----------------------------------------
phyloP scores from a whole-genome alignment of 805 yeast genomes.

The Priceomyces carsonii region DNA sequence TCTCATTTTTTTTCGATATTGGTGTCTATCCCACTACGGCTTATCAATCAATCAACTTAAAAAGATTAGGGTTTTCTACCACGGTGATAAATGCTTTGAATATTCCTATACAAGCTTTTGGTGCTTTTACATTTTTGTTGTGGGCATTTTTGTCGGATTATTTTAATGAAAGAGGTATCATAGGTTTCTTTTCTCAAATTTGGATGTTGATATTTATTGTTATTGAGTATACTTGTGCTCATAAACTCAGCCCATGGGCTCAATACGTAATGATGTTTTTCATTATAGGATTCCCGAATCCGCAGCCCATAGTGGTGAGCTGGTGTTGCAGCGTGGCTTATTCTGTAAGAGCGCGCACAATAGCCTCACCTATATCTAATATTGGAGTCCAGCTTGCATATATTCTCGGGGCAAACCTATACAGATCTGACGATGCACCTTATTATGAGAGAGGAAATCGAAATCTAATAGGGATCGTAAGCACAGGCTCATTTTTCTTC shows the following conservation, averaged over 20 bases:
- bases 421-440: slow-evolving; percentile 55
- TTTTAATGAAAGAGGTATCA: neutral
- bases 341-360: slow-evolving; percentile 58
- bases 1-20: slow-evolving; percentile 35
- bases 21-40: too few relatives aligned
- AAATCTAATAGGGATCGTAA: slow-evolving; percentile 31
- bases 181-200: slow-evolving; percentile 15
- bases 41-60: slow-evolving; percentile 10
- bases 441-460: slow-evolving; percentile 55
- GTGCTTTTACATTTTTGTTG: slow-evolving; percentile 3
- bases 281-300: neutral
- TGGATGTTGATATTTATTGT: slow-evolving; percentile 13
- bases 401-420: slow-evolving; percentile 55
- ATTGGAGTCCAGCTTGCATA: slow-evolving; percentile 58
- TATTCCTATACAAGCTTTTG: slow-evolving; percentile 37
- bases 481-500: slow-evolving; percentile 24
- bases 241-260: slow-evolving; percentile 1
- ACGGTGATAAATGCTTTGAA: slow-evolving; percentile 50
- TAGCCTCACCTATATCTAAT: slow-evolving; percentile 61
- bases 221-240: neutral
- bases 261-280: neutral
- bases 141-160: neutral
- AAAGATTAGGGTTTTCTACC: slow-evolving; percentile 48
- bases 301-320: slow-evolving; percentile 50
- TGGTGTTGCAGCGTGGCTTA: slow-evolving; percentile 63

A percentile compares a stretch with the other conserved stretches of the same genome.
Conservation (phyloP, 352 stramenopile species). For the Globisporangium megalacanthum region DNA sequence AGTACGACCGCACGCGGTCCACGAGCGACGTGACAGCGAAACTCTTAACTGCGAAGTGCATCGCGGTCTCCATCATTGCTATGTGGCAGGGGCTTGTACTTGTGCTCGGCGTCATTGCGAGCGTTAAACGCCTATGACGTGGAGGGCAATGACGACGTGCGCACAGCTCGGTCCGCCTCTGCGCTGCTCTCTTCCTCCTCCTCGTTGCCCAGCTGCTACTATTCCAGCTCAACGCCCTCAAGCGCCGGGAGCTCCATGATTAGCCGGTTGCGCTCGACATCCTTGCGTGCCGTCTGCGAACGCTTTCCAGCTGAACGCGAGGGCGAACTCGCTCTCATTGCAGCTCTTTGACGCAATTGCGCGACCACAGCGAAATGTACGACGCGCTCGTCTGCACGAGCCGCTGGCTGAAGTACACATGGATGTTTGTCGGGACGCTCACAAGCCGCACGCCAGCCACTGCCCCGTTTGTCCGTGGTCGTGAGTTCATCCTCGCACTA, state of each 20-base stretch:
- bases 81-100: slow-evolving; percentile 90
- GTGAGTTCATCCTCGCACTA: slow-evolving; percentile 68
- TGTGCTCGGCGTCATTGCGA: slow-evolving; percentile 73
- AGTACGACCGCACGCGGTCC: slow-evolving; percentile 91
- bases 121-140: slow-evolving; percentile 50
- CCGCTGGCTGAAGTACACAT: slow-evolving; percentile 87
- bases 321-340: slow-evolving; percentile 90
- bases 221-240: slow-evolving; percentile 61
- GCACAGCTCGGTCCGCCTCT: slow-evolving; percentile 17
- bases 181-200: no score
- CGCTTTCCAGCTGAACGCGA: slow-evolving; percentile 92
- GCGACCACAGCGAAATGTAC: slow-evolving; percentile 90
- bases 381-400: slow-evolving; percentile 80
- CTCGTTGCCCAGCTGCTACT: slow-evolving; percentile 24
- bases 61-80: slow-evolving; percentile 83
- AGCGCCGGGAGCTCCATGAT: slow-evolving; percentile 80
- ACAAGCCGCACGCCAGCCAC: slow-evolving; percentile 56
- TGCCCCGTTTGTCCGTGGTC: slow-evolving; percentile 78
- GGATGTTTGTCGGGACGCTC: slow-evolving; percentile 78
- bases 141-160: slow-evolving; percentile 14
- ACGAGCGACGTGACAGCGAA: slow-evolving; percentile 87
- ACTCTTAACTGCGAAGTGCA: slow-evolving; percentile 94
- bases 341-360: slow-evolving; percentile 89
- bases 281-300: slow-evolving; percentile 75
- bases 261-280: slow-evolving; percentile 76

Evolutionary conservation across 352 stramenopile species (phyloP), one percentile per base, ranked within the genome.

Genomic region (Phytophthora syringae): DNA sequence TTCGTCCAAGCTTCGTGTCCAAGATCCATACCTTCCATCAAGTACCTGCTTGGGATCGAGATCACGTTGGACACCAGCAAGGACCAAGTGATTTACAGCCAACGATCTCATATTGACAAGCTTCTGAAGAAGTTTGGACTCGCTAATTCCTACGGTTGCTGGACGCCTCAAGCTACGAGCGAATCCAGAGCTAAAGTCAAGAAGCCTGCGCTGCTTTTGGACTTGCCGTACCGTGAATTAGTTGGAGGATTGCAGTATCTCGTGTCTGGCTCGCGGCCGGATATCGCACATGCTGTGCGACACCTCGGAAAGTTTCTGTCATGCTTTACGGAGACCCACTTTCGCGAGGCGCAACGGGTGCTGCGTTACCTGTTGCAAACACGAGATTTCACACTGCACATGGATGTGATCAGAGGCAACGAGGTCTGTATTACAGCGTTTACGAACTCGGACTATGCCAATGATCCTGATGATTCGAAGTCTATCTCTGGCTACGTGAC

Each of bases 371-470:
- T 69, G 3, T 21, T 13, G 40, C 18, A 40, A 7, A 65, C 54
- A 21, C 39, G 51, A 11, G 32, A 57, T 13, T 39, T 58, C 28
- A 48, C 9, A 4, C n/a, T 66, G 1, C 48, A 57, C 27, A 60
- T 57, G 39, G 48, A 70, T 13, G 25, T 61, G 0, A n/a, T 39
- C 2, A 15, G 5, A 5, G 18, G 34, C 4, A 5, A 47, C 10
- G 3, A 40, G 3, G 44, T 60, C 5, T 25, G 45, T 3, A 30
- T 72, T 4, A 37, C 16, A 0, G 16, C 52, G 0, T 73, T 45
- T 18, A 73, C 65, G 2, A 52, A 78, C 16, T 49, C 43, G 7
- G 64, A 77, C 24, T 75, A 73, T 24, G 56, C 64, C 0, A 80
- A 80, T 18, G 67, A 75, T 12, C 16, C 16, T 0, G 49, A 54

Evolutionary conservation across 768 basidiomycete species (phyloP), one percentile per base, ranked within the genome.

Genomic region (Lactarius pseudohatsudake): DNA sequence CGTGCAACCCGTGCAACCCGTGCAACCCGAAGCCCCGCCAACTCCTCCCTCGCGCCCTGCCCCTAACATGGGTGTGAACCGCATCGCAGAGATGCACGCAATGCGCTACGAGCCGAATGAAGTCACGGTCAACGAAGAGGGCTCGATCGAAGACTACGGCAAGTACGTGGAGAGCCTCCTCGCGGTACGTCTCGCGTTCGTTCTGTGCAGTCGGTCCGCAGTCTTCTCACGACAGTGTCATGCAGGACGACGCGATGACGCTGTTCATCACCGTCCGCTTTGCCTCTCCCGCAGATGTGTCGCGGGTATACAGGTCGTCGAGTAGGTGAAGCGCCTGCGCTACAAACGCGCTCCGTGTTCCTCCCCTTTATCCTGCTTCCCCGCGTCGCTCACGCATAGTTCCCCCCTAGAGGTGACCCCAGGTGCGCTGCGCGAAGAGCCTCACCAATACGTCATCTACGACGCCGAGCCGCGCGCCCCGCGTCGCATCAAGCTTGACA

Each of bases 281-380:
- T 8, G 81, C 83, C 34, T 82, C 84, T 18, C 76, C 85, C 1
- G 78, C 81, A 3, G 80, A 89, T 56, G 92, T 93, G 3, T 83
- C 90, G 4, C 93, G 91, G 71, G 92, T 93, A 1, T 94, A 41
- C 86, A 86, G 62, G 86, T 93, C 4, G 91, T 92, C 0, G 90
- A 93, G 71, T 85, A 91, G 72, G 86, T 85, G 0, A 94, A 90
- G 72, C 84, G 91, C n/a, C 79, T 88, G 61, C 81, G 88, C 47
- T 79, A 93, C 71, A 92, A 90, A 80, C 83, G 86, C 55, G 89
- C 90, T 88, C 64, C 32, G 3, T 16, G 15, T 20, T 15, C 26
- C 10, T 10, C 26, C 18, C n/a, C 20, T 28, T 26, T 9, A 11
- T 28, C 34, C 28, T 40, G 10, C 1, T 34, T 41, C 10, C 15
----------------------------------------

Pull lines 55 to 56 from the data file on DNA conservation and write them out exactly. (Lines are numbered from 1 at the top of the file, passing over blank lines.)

Evolutionary conservation across 352 stramenopile species (phyloP), one percentile per base, ranked within the genome.

Genomic region (Phytophthora syringae): DNA sequence TTCGTCCAAGCTTCGTGTCCAAGATCCATACCTTCCATCAAGTACCTGCTTGGGATCGAGATCACGTTGGACACCAGCAAGGACCAAGTGATTTACAGCCAACGATCTCATATTGACAAGCTTCTGAAGAAGTTTGGACTCGCTAATTCCTACGGTTGCTGGACGCCTCAAGCTACGAGCGAATCCAGAGCTAAAGTCAAGAAGCCTGCGCTGCTTTTGGACTTGCCGTACCGTGAATTAGTTGGAGGATTGCAGTATCTCGTGTCTGGCTCGCGGCCGGATATCGCACATGCTGTGCGACACCTCGGAAAGTTTCTGTCATGCTTTACGGAGACCCACTTTCGCGAGGCGCAACGGGTGCTGCGTTACCTGTTGCAAACACGAGATTTCACACTGCACATGGATGTGATCAGAGGCAACGAGGTCTGTATTACAGCGTTTACGAACTCGGACTATGCCAATGATCCTGATGATTCGAAGTCTATCTCTGGCTACGTGAC